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(article, Melanie Mesaros)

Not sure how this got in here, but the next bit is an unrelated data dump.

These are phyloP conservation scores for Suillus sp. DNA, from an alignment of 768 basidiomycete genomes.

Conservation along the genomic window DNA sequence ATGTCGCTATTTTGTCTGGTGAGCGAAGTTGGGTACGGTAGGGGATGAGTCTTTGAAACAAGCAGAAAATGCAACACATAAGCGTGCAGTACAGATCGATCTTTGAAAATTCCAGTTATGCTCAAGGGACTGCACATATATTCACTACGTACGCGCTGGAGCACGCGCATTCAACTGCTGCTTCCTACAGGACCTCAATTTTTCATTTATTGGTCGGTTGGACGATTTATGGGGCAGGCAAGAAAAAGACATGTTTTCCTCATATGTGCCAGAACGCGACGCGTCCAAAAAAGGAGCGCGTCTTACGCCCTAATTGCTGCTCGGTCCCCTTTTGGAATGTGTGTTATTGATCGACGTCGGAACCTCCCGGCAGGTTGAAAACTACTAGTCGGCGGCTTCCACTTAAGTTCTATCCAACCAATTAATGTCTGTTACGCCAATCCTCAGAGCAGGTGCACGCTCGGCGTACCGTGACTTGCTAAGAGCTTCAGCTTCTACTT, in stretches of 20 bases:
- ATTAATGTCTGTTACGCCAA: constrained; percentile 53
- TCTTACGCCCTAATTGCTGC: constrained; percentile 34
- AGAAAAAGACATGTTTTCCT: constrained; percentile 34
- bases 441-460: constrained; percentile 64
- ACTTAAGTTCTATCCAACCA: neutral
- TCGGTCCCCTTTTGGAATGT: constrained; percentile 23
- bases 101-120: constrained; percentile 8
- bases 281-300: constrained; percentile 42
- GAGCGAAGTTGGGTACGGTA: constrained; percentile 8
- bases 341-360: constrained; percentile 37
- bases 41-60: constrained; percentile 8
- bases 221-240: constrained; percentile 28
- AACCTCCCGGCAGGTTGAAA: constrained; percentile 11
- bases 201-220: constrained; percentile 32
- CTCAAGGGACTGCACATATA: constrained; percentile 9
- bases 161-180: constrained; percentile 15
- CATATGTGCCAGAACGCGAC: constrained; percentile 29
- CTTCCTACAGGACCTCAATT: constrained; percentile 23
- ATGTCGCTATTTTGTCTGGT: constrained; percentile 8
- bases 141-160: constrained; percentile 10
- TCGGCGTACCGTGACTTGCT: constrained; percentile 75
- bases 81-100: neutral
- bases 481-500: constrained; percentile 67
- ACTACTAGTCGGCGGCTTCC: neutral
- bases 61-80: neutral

After you scoop and carve that Halloween pumpkin, don’t toss the seeds. The jack-o-lantern leftovers can make for a healthy snack or recipe addition. Pumpkin seeds are high in protein and fiber and have been shown to help reduce the risk of prostate cancer. In China, the seeds are known as a remedy for depression, and in some parts of Europe, they've been used to treat learning disorders. Follow these steps to transform your pumpkin seeds: # Preheat oven to 350 degrees. # Clean seeds in cold water not long after you've removed them from the pumpkin (it's easiest then). # Roast seeds on an oiled baking sheet for about 20 minutes, checking periodically. # Let your seeds cool completely before storing them in an airtight container. On Culinate, we put pumpkin seeds in pasta. Martha Stewart suggests a sweet-and-spicy version that mixes cinnamon with cayenne pepper. And Epicurious offers a recipe for a candy-like pumpkin-seed brittle. [%image feed-image float=left credit="Photo: iStockphoto/Pollypic" caption="Pumpkin seeds"] Pumpkin seeds are a staple in Latin American cooking, where they appear in everything from salsas and dips to pepian, a Guatemalan chicken dish. In most of these traditional dishes, the seeds are referred to as pepitas, which means that their white hulls have been removed. You can find pepitas already salted or roasted at most supermarkets or Mexican grocery stores. Pumpkin seeds have long been popular for spicing up salads and adding crunch to trail mix. Chowhound even has a message board where seedheads can share their favorite ways to use pumpkin seeds (for example, try coating a soft cheese ball with them). If you're looking to buy a pumpkin for its seeds, some say that smaller is better: littler pumpkins tend to have tastier seeds, with more intense flavor.